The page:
5. 5 out of 5

    Clayton Brannon

    Not the easiest book to read but well worth the effort and time. Lots of details that you will not find anywhere else.

  6. 5 out of 5

    Evan

    W.E.B. DuBois’s PhD dissertation reminds that progress does not move in a linear fashion, particularly in the American context or narrative. The book speaks about the importing and exporting of enslaved Africans by the 13 colonies, later known as the United States. This international trade was deemed to be separate from the institution of slavery WITHIN the United States. With thorough research, DuBois starts with the individual states’ motives (or lack thereof) for slowing or abolishing the tra W.E.B. DuBois’s PhD dissertation reminds that progress does not move in a linear fashion, particularly in the American context or narrative. The book speaks about the importing and exporting of enslaved Africans by the 13 colonies, later known as the United States. This international trade was deemed to be separate from the institution of slavery WITHIN the United States. With thorough research, DuBois starts with the individual states’ motives (or lack thereof) for slowing or abolishing the trade, such as lack of economic use for slaves or a replication of the Haitian Revolution on American soil, why the trade sped back up after the American Revolution, and how the gradual move towards abolition of the international trade was constantly hindered or undermined.

  7. 5 out of 5

    David

    A fascinating look at the slave trade from a perspective far closer than intellectual studies written later. Du Bois is undoubtedly a great writer. The subject is studied with a seemingly dispassionate relating of relevant facts. A good book with which to gain greater understanding (though hardly any sympathy) of the political climate of the age.

  8. 5 out of 5

    Charles

    This is not the 2009 edition. It is a 1970 reprint edition by Corner House Publishers of Massachusetts.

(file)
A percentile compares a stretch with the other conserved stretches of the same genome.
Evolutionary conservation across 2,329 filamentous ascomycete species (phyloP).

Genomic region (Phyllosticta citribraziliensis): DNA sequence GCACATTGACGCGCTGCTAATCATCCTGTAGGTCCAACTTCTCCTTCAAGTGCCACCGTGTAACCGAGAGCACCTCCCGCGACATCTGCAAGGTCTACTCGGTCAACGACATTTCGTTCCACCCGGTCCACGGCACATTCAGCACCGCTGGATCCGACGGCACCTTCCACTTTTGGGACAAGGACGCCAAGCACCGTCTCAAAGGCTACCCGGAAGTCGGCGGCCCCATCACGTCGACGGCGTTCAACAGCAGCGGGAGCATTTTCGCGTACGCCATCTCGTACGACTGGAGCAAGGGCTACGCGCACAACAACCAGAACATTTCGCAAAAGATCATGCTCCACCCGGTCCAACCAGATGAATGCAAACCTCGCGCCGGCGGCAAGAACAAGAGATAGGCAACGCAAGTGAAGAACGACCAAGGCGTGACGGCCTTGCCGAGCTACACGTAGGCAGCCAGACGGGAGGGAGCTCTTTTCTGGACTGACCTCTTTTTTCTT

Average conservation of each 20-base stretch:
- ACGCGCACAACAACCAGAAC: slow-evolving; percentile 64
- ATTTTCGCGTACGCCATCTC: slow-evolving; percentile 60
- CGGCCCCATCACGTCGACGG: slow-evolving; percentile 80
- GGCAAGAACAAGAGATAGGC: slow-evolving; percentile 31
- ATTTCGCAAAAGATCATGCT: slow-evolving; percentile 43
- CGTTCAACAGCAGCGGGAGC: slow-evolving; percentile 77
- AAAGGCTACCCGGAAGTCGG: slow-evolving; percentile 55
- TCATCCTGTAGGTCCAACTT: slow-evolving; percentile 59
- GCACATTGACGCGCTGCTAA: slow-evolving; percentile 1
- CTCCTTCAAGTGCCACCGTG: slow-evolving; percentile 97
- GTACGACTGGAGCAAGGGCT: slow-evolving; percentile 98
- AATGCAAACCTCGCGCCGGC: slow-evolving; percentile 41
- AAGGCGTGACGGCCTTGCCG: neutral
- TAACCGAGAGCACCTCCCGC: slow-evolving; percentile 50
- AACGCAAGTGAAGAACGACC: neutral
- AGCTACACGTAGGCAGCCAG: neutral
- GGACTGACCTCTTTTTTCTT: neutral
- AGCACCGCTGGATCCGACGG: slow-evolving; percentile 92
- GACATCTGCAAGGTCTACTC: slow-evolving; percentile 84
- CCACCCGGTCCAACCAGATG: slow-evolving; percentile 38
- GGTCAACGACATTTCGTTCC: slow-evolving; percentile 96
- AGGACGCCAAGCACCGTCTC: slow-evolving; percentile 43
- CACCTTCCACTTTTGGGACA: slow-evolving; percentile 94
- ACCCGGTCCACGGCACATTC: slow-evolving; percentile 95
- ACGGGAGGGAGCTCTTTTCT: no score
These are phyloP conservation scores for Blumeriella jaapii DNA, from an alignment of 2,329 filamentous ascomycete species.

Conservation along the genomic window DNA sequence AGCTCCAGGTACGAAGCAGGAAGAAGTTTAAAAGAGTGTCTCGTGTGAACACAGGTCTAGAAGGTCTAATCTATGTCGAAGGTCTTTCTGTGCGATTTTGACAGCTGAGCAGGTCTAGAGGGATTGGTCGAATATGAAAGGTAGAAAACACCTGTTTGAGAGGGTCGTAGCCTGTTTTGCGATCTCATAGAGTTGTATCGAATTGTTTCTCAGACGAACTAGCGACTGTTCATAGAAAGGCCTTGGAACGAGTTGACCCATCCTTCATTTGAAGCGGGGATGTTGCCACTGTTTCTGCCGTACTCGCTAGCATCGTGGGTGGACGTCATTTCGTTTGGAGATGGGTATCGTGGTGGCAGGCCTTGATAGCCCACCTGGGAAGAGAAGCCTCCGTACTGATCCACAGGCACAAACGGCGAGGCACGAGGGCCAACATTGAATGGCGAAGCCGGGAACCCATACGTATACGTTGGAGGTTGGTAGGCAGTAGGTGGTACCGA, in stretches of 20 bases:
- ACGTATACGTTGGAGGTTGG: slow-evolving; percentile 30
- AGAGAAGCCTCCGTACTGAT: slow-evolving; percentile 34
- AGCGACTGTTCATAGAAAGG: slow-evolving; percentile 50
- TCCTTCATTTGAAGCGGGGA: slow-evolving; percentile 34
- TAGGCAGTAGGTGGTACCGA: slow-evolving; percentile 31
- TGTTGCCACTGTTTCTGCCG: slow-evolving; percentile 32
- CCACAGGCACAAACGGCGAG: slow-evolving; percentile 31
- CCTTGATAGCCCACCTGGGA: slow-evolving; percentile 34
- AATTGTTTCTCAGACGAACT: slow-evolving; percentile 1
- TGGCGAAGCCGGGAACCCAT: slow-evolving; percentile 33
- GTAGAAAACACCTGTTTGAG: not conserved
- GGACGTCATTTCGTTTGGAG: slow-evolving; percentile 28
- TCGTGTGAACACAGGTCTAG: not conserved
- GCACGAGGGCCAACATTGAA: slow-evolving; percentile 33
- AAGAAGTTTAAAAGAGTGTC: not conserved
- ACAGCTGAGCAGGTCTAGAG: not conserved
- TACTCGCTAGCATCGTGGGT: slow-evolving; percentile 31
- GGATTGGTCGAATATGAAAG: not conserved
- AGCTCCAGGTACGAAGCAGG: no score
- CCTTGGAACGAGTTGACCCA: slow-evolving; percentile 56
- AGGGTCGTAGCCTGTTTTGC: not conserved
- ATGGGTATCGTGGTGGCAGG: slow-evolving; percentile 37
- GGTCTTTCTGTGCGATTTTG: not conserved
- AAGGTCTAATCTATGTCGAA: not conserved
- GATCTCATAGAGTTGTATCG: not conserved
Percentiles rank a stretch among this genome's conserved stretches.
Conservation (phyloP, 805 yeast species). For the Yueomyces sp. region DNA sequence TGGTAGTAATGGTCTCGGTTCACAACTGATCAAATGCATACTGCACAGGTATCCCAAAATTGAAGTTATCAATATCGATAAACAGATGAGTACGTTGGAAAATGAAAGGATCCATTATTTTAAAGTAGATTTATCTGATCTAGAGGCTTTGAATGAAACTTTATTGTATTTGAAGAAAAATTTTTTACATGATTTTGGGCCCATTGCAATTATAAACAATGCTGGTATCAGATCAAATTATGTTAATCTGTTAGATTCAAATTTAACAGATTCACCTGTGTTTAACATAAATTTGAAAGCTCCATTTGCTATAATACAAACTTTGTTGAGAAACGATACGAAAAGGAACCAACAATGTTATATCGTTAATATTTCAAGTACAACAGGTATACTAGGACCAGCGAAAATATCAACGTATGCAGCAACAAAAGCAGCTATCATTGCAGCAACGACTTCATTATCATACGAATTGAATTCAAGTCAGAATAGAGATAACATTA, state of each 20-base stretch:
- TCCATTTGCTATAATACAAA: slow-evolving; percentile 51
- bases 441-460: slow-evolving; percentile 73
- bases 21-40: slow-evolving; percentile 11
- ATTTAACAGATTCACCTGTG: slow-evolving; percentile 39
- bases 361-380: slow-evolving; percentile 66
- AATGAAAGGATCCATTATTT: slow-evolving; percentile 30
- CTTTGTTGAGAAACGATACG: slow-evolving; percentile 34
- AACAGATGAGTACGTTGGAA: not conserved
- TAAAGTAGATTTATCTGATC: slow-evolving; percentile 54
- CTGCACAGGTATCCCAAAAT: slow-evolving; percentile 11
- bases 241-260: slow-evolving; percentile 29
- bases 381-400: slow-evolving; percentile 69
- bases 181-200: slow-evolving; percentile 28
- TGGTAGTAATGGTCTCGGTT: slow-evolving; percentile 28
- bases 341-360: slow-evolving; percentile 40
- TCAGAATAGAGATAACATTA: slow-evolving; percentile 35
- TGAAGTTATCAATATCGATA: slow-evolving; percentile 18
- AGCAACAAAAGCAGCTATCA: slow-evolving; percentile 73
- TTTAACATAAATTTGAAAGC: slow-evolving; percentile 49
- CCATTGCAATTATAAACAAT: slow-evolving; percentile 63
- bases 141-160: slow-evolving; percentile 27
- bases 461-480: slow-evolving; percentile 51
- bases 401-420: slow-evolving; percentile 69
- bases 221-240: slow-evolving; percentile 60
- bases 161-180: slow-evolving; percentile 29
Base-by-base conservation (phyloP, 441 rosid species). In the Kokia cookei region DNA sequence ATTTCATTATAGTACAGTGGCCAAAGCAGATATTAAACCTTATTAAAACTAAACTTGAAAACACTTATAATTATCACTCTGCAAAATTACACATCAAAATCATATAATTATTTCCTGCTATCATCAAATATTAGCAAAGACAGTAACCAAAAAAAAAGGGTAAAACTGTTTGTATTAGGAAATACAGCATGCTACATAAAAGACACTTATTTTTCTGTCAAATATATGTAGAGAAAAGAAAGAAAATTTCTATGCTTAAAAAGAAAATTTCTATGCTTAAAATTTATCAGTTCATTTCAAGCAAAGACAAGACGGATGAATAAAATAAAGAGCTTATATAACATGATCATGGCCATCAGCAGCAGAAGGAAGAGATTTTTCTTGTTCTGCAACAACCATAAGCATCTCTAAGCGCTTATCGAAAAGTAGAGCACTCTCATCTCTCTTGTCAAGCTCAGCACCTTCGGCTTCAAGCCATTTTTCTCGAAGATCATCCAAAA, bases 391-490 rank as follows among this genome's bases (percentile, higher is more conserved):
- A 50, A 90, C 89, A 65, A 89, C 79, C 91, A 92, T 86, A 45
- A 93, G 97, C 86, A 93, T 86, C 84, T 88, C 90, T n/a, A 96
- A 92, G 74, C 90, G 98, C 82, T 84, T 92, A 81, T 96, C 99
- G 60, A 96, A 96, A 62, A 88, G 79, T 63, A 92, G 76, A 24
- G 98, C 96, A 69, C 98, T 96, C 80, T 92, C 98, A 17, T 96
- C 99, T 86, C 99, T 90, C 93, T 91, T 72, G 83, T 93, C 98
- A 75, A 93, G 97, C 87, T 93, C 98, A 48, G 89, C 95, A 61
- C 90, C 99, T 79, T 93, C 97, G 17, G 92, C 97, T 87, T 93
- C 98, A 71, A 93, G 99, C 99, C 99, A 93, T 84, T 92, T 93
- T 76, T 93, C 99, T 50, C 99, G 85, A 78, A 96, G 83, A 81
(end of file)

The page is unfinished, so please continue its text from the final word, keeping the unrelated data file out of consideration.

9. 5 out of 5

    Peter Gardner

  10. 4 out of 5

    Nai

  11. 5 out of 5

    Stanley Hankins

  12. 4 out of 5

    Jessica Roberts

    The best coverage of the slave trade I've read so far. Perhaps it is the approach, a Sociological view, rather than a history. I found it dispassionate, extremely well researched and specific in scope. All sides of the issue were covered, including the international interests of the time. I haven't found a modern book that has done as good a job. Read it!!!

  13. 4 out of 5

    Shannon

  14. 4 out of 5

    Robert Wood

  15. 5 out of 5

    Susan Humeston

  16. 4 out of 5

    David

  17. 4 out of 5

    Peter B.

  18. 4 out of 5

    Paden

  19. 4 out of 5

    Adam

  20. 5 out of 5

    Gary Mueller

  21. 4 out of 5

    Umm Juwayriyah

  22. 4 out of 5

    alcenous hassen

  23. 4 out of 5

    Brooke Kalene

  24. 4 out of 5

    lloyd sales

  25. 5 out of 5

    Larry

  26. 4 out of 5

    steven beresford

  27. 5 out of 5

    Darren Pardee

  28. 4 out of 5

    Vanessa Bianca

  29. 5 out of 5

    Linda Mallet

  30. 4 out of 5

    Bruinrefugee

  31. 5 out of 5

    BookDB

  32. 4 out of 5

    Wizzard

  33. 4 out of 5

    Nikhil P. Freeman

  34. 4 out of 5

    Alan Swartz

  35. 4 out of 5

    Leta

  36. 4 out of 5

    Yasmin

  37. 5 out of 5

    Juanita

  38. 4 out of 5

    Muhammad A

  39. 5 out of 5

    Kristina

  40. 5 out of 5

    Kyle

  41. 5 out of 5

    Michael Leak

  42. 4 out of 5

    Rosemary

  43. 4 out of 5

    Tiff Miller

  44. 4 out of 5

    Michael Strode

  45. 4 out of 5

    Vannessa

  46. 4 out of 5

    Amy Gideon

  47. 4 out of 5

    Jessica

  48. 5 out of 5

    Cynthia Frakes

  49. 4 out of 5

    Tina

  50. 5 out of 5

    James Costen JR

  51. 5 out of 5

    Brian

  52. 4 out of 5

    Kenny

  53. 4 out of 5

    Julia B.

  54. 5 out of 5

    Clifford Browder

  55. 5 out of 5

    Richard Ouellette

  56. 5 out of 5

    Monet Duren

  57. 4 out of 5

    Dave Blair

  58. 4 out of 5

    Bill